For more information on managing or withdrawing consents and how we handle data, visit our Privacy Policy at: https://caloriebee.com/privacy-policy#gdpr

      Show Details
      Necessary
      HubPages Device IDThis is used to identify particular browsers or devices when the access the service, and is used for security reasons.
      LoginThis is necessary to sign in to the HubPages Service.
      Google RecaptchaThis is used to prevent bots and spam. (Privacy Policy)
      AkismetThis is used to detect comment spam. (Privacy Policy)
      HubPages Google AnalyticsThis is used to provide data on traffic to our website, all personally identifyable data is anonymized. (Privacy Policy)
      HubPages Traffic PixelThis is used to collect data on traffic to articles and other pages on our site. Unless you are signed in to a HubPages account, all personally identifiable information is anonymized.
      Amazon Web ServicesThis is a cloud services platform that we used to host our service. (Privacy Policy)
      CloudflareThis is a cloud CDN service that we use to efficiently deliver files required for our service to operate such as javascript, cascading style sheets, images, and videos. (Privacy Policy)
      Google Hosted LibrariesJavascript software libraries such as jQuery are loaded at endpoints on the googleapis.com or gstatic.com domains, for performance and efficiency reasons. (Privacy Policy)
      Features
      Google Custom SearchThis is feature allows you to search the site. (Privacy Policy)
      Google MapsSome articles have Google Maps embedded in them. (Privacy Policy)
      Google ChartsThis is used to display charts and graphs on articles and the author center. (Privacy Policy)
      Google AdSense Host APIThis service allows you to sign up for or associate a Google AdSense account with HubPages, so that you can earn money from ads on your articles. No data is shared unless you engage with this feature. (Privacy Policy)
      Google YouTubeSome articles have YouTube videos embedded in them. (Privacy Policy)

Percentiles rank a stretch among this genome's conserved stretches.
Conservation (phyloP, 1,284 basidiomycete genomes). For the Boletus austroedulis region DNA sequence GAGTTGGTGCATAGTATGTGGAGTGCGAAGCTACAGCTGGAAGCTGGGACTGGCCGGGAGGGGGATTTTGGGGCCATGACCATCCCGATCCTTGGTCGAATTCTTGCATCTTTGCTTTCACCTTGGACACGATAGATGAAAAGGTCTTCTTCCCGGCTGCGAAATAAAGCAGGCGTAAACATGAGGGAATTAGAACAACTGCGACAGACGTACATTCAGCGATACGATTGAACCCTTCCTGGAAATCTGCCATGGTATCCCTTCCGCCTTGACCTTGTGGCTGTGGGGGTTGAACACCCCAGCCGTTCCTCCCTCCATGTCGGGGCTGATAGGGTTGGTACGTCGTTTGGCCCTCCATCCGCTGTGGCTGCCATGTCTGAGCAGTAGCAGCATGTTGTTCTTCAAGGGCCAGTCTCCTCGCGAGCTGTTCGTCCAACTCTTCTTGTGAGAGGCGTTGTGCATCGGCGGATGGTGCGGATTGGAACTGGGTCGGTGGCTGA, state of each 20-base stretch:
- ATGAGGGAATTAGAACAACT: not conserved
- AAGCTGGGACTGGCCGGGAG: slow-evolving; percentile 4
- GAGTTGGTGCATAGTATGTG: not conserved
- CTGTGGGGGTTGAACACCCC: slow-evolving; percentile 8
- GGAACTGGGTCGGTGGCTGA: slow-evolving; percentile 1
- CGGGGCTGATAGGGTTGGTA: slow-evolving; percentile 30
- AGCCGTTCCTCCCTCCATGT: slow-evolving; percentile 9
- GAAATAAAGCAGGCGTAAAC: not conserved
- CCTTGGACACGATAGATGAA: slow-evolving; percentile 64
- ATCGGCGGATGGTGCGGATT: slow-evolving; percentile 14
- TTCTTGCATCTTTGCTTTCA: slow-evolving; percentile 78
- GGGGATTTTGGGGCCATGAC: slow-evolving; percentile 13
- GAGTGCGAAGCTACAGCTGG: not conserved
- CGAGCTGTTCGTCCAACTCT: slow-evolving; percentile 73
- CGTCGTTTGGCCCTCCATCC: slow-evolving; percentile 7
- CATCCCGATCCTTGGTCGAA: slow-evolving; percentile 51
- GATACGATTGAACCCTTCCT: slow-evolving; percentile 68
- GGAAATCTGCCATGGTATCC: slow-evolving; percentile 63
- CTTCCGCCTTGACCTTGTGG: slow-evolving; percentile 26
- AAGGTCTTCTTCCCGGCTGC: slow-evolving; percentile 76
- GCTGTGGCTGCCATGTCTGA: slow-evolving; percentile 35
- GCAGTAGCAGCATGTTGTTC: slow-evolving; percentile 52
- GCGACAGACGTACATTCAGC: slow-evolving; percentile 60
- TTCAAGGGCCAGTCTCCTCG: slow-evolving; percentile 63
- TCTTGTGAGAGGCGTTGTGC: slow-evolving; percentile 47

VimeoSome articles have Vimeo videos embedded in them. (Privacy Policy)
      PaypalThis is used for a registered author who enrolls in the HubPages Earnings program and requests to be paid via PayPal. No data is shared with Paypal unless you engage with this feature. (Privacy Policy)
      Facebook LoginYou can use this to streamline signing up for, or signing in to your Hubpages account. No data is shared with Facebook unless you engage with this feature. (Privacy Policy)
      MavenThis supports the Maven widget and search functionality. (Privacy Policy)
      Marketing
      Google AdSenseThis is an ad network. (Privacy Policy)
      Google DoubleClickGoogle provides ad serving technology and runs an ad network. (Privacy Policy)
      Index ExchangeThis is an ad network. (Privacy Policy)
      SovrnThis is an ad network. (Privacy Policy)
      Facebook AdsThis is an ad network. (Privacy Policy)
      Amazon Unified Ad MarketplaceThis is an ad network. (Privacy Policy)
      AppNexusThis is an ad network. (Privacy Policy)
      OpenxThis is an ad network. (Privacy Policy)
      Rubicon ProjectThis is an ad network. (Privacy Policy)
      TripleLiftThis is an ad network. (Privacy Policy)
      Say MediaWe partner with Say Media to deliver ad campaigns on our sites. (Privacy Policy)
      Remarketing PixelsWe may use remarketing pixels from advertising networks such as Google AdWords, Bing Ads, and Facebook in order to advertise the HubPages Service to people that have visited our sites.
      Conversion Tracking PixelsWe may use conversion tracking pixels from advertising networks such as Google AdWords, Bing Ads, and Facebook in order to identify when an advertisement has successfully resulted in the desired action, such as signing up for the HubPages Service or publishing an article on the HubPages Service.
      Statistics
      Author Google AnalyticsThis is used to provide traffic data and reports to the authors of articles on the HubPages Service. (Privacy Policy)
      ComscoreComScore is a media measurement and analytics company providing marketing data and analytics to enterprises, media and advertising agencies, and publishers. Non-consent will result in ComScore only processing obfuscated personal data. (Privacy Policy)
      Amazon Tracking PixelSome articles display amazon products as part of the Amazon Affiliate program, this pixel provides traffic statistics for those products (Privacy Policy)